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IBSA, International Relations Theories, and Changes in the Global Architecture
Unformatted Document Text:  Vikrum Sequeira 18 Midwest Conference Working Paper: IBSA Parliament in March 13, 1990, stated: “We have a vision of South Africa as a united, democratic, non-sexist, and non-racial country. We see ourselves as not aligned to any military blocs.” 35 Mbeki’s initiative regarding IBSA seems congruent with New South Africa’s foreign policy and the constructivist focus on ideas. Yet a materialist, realist approach seems to work best when analyzing Brazil – both historically and in the present. Brazil has historically utilized a flexible approach that treats each foreign policy issue on its own merits. If Brazil can materially benefit, then Brazil should embrace said policy. As Selcher writes: From the first days of his government, President Geisel [President of Brazil from 1974-1979] announced a policy of “responsible pragmatism” and “no automatic alignments,” whereby each issue is to be considered separately on the basis of the national interest rather than as it affects a presupposed solidarity. Material efficiency rather than formal coherence is the standard of policy evaluation… The Brazilian view of the international system as sharply competitive, influenced by the realpolitik school, lends a strong dose of opportunism as well… It is in Brazil’s advantage in its upward mobility to maneuver among IGO groupings, to encourage multipolarity and the dissemination of power, and to engage in tactical cooperation with other states pursuing the same ends, including China, India, and Iran. 36 Thus, a material focus seems to make sense when examining Brazil, but a constructivist framework with materialism can make sense of India and South Africa’s motivations. In conclusion, many of the political science and political economy frameworks cannot make sense of IBSA. The best approach to make sense of IBSA is a combined approach. 35 Uma Shankar Kha, South Africa and the Non-Aligned Movement: Agenda for the Twenty-First Century (Delhi: Association of Indian Africanists, 2001), p. 121. 36 Selcher, Brazil’s Multilateral Relations, p. 14.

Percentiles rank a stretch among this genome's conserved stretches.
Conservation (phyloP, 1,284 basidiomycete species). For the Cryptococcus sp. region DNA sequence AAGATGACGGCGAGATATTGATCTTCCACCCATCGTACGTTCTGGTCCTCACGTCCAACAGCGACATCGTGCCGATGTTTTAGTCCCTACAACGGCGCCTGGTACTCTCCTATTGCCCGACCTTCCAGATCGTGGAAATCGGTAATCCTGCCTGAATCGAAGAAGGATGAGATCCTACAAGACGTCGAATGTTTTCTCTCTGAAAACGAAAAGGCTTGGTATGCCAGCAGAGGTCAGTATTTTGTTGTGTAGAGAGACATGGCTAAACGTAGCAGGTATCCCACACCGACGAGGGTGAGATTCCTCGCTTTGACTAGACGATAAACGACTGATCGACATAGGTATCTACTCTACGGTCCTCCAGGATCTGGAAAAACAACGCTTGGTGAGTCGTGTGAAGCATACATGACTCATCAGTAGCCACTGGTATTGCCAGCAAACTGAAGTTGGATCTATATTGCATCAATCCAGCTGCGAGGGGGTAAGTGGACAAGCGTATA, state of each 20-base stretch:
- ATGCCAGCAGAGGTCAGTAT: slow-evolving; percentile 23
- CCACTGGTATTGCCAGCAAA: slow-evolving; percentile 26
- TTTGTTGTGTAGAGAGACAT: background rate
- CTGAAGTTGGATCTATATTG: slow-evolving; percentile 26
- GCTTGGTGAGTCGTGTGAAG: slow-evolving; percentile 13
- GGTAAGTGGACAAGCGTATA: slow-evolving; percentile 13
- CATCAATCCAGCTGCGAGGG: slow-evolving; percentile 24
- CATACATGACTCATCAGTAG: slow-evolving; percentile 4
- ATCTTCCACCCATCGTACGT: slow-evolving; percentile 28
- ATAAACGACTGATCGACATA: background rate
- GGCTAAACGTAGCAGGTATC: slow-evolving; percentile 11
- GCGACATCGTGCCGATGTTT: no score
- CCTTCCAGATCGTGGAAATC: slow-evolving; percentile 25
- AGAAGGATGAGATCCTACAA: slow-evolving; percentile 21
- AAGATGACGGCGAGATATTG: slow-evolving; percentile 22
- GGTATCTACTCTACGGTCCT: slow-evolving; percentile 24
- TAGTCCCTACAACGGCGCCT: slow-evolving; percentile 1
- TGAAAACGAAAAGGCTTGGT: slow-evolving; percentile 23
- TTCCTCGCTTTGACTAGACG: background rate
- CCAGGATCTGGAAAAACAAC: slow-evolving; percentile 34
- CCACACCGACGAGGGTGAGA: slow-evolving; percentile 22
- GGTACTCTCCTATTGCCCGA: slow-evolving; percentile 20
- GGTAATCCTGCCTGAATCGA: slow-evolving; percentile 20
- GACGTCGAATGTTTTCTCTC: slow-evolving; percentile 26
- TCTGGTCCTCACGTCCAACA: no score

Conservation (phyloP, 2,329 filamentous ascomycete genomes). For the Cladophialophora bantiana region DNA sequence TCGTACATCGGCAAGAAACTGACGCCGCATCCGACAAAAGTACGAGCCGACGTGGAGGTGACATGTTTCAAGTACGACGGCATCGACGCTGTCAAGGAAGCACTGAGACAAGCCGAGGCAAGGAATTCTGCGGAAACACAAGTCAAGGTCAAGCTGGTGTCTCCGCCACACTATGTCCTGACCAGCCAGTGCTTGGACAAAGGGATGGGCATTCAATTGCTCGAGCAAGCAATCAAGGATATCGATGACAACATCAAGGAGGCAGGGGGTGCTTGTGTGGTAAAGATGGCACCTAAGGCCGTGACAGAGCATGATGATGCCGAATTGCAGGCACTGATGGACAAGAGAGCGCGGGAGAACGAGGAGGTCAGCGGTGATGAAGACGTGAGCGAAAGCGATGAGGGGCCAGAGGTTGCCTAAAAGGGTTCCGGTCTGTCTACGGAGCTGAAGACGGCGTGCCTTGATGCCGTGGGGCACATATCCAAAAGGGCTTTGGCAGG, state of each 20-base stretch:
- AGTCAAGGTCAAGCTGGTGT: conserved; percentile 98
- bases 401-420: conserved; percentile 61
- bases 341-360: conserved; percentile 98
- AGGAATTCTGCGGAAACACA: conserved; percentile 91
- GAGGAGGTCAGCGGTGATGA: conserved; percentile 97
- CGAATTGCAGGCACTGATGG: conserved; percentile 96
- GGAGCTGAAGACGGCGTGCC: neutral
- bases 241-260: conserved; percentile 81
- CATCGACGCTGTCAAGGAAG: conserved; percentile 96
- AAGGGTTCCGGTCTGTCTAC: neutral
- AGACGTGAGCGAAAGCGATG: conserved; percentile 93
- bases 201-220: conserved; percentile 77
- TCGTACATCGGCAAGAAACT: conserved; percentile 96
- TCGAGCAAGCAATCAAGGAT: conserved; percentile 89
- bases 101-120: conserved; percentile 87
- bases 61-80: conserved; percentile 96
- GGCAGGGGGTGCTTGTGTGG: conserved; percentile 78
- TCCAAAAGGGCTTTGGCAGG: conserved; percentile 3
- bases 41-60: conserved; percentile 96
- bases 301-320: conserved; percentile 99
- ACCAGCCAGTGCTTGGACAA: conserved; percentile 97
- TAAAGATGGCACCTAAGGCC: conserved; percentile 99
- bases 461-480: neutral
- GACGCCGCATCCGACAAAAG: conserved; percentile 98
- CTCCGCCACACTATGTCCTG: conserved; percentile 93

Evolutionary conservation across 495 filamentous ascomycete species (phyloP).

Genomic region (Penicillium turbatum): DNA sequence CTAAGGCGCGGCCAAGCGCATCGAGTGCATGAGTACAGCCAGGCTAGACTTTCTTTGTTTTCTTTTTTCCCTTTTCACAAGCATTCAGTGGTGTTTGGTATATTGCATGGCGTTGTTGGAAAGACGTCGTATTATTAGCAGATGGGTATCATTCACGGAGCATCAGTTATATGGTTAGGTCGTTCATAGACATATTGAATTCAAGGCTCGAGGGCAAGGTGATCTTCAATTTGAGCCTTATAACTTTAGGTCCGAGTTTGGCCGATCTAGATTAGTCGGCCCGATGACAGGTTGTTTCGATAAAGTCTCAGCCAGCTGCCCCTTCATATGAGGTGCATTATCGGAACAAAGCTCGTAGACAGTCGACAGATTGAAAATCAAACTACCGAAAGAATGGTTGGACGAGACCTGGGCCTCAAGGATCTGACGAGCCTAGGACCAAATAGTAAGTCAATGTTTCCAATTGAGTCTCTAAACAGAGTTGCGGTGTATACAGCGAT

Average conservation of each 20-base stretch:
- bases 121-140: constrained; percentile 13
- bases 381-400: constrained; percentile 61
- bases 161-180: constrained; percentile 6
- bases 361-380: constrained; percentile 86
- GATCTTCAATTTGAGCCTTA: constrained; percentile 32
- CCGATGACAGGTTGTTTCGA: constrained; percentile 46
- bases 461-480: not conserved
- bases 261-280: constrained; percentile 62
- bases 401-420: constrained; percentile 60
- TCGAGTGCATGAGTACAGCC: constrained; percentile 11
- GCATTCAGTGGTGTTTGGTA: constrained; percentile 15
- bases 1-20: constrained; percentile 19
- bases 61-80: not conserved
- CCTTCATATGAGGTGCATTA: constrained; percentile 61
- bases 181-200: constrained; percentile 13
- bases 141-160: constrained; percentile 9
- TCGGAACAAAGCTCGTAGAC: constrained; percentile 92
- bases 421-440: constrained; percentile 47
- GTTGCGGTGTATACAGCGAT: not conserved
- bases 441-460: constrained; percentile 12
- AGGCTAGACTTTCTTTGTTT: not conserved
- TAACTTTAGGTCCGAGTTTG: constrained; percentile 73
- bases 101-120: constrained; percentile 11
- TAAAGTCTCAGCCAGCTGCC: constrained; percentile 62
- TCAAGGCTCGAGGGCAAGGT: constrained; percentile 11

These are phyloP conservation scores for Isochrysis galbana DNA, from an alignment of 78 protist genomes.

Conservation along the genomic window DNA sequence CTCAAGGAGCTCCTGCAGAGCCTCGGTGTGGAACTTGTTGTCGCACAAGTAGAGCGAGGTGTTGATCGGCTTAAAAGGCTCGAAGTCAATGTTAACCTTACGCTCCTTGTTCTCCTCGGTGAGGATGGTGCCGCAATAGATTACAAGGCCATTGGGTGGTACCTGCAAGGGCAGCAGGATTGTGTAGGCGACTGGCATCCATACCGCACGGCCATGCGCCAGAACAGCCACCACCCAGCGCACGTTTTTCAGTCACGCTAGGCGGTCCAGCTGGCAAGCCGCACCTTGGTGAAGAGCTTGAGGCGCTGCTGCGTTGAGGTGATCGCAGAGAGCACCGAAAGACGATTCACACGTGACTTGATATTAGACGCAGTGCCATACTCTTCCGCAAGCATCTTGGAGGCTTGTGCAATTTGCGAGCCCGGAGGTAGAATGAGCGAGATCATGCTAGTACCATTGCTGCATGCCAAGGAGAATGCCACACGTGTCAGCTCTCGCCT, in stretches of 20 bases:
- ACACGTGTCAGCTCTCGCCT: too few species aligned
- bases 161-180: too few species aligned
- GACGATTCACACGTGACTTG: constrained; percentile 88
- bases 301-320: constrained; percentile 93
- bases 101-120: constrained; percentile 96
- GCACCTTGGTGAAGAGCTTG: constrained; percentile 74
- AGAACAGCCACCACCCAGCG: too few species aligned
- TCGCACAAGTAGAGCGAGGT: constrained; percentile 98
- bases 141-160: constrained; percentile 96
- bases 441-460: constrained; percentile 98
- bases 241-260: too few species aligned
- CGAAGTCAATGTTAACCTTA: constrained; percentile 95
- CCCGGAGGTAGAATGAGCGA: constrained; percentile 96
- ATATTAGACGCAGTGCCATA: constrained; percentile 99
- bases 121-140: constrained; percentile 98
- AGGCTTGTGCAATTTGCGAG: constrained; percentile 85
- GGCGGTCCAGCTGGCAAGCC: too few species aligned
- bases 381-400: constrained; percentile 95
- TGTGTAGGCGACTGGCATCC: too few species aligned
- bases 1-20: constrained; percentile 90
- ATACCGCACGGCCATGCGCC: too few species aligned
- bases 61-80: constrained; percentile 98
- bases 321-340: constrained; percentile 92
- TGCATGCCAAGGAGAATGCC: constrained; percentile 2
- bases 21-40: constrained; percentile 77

Authors: Sequeira, Vikrum.
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Vikrum Sequeira
18
Midwest Conference Working Paper: IBSA
Parliament in March 13, 1990, stated: “We have a vision of South Africa as a united,
democratic, non-sexist, and non-racial country. We see ourselves as not aligned to any
military blocs.”
35
Mbeki’s initiative regarding IBSA seems congruent with New South
Africa’s foreign policy and the constructivist focus on ideas.
Yet a materialist, realist approach seems to work best when analyzing Brazil –
both historically and in the present. Brazil has historically utilized a flexible approach
that treats each foreign policy issue on its own merits. If Brazil can materially benefit,
then Brazil should embrace said policy. As Selcher writes:

From the first days of his government, President Geisel [President of
Brazil from 1974-1979] announced a policy of “responsible pragmatism”
and “no automatic alignments,” whereby each issue is to be considered
separately on the basis of the national interest rather than as it affects a
presupposed solidarity. Material efficiency rather than formal coherence is
the standard of policy evaluation… The Brazilian view of the international
system as sharply competitive, influenced by the realpolitik school, lends a
strong dose of opportunism as well… It is in Brazil’s advantage in its
upward mobility to maneuver among IGO groupings, to encourage
multipolarity and the dissemination of power, and to engage in tactical
cooperation with other states pursuing the same ends, including China,
India, and Iran.
36
Thus, a material focus seems to make sense when examining Brazil, but a
constructivist framework with materialism can make sense of India and South Africa’s
motivations. In conclusion, many of the political science and political economy
frameworks cannot make sense of IBSA. The best approach to make sense of IBSA is a
combined approach.
35
Uma Shankar Kha, South Africa and the Non-Aligned Movement: Agenda for the Twenty-First Century
(Delhi: Association of Indian Africanists, 2001), p. 121.
36
Selcher, Brazil’s Multilateral Relations, p. 14.


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